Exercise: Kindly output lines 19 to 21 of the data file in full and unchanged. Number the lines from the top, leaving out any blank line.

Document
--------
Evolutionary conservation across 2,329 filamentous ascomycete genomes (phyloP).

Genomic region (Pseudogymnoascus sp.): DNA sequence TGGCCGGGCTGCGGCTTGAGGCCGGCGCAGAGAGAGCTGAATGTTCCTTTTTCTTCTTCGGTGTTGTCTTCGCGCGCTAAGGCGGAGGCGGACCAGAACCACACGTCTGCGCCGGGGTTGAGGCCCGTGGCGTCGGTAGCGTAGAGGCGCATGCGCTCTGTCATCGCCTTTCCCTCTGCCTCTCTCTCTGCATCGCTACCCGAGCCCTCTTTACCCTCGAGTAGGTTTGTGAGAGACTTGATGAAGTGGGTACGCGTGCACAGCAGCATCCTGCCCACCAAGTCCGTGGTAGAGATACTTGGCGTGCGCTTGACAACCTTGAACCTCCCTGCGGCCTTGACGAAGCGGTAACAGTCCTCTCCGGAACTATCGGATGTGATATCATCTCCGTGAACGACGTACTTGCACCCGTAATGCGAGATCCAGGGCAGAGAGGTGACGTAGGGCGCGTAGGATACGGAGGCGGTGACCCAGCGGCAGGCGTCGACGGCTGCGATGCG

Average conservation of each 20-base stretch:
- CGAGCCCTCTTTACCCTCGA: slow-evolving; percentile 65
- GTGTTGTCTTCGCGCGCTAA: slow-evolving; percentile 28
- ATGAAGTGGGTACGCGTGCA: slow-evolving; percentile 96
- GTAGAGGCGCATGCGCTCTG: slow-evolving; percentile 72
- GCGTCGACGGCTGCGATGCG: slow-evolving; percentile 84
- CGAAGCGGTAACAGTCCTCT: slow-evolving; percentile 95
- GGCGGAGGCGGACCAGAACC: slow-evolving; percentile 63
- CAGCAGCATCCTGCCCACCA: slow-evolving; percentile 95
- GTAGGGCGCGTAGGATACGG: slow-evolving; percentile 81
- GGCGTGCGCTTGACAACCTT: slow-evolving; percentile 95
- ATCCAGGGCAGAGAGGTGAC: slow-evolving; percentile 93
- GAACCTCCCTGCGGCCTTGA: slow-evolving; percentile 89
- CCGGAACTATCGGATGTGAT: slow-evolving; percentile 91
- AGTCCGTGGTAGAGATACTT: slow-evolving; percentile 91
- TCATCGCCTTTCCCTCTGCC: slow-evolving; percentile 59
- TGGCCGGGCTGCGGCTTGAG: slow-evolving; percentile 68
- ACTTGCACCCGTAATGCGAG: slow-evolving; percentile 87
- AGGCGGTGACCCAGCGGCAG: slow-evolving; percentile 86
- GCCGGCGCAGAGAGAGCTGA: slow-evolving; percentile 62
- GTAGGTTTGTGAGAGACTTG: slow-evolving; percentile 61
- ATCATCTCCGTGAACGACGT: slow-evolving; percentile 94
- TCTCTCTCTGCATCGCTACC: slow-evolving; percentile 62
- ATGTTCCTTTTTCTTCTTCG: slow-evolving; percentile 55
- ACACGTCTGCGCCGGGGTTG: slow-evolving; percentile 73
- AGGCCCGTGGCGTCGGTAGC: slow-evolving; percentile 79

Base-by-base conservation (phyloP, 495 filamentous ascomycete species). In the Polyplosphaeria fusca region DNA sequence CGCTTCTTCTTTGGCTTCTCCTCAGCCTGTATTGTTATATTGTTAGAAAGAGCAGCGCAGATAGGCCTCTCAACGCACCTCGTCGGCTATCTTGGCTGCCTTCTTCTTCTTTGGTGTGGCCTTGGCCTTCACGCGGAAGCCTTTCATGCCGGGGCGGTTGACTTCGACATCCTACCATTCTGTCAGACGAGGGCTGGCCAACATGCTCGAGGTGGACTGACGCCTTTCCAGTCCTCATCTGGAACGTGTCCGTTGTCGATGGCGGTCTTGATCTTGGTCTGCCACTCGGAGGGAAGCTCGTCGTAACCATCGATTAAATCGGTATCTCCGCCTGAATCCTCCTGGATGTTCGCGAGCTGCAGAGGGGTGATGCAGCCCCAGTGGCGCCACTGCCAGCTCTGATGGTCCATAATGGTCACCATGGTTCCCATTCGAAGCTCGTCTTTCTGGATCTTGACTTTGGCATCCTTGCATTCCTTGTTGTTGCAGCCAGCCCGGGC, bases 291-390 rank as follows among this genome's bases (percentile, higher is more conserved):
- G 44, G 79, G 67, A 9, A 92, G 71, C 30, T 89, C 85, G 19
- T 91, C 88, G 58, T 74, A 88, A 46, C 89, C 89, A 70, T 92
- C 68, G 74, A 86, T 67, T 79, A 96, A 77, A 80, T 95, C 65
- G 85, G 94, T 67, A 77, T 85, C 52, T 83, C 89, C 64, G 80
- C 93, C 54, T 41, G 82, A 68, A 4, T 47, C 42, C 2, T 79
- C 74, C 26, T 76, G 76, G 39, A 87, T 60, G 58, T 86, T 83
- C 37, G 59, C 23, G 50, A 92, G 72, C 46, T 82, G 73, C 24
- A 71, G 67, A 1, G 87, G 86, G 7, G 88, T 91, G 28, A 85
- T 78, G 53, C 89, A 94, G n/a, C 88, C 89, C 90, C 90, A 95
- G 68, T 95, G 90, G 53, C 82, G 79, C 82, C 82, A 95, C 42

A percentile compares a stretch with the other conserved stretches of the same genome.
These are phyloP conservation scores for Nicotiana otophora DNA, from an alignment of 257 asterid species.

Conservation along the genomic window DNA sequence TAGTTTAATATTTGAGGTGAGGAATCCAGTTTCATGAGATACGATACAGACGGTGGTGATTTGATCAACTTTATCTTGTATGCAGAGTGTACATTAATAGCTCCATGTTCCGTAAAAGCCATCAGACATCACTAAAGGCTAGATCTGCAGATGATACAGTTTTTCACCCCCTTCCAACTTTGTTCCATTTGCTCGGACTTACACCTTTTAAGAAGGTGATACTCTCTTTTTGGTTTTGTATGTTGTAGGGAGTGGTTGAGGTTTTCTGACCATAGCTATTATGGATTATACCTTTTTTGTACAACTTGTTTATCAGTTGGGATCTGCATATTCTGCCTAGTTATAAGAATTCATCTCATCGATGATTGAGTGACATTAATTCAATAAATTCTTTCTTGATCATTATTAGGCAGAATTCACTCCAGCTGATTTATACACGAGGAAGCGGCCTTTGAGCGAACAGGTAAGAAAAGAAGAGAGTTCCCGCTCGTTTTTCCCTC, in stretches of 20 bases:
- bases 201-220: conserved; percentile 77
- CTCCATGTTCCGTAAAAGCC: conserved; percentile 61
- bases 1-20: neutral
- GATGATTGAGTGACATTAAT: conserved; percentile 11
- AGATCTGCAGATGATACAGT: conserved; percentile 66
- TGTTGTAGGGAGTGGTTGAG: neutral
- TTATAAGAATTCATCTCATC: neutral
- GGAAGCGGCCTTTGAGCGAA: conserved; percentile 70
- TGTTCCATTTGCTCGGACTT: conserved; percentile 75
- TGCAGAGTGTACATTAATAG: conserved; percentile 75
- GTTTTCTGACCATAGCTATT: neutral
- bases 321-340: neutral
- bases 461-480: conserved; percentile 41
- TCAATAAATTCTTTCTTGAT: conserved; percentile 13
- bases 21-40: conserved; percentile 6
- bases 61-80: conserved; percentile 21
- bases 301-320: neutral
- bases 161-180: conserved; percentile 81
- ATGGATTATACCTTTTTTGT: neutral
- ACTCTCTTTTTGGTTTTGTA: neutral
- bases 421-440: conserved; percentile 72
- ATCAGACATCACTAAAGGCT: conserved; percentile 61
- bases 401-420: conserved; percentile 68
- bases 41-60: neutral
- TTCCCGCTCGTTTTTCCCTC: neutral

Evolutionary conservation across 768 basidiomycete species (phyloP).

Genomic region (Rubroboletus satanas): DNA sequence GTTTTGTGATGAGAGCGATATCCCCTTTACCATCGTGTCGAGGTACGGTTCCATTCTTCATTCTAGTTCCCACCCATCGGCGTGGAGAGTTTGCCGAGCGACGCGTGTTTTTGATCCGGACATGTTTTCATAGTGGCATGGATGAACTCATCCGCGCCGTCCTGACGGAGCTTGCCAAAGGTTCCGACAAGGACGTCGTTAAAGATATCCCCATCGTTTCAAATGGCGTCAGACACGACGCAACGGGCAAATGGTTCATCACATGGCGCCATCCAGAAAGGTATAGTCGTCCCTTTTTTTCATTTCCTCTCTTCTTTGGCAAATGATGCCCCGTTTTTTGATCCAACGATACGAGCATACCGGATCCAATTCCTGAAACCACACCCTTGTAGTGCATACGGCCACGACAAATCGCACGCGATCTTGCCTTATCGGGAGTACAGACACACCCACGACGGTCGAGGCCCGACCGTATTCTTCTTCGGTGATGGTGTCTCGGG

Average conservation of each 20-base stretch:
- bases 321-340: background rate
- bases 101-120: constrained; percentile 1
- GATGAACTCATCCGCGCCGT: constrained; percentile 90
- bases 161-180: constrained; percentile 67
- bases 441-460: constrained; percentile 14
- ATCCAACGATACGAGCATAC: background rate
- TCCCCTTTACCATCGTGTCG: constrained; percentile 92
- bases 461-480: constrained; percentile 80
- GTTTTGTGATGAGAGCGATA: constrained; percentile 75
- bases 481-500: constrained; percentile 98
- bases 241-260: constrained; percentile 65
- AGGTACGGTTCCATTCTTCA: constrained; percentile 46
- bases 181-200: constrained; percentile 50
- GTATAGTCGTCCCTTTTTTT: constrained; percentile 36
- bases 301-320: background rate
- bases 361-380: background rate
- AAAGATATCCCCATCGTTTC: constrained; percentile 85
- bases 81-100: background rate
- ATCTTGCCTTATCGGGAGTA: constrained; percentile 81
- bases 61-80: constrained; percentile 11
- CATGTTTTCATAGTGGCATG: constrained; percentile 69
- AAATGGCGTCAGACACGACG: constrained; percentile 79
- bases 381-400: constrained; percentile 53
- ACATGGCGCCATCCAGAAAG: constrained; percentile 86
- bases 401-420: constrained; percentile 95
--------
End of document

- TGGCCGGGCTGCGGCTTGAG: slow-evolving; percentile 68
- ACTTGCACCCGTAATGCGAG: slow-evolving; percentile 87
- AGGCGGTGACCCAGCGGCAG: slow-evolving; percentile 86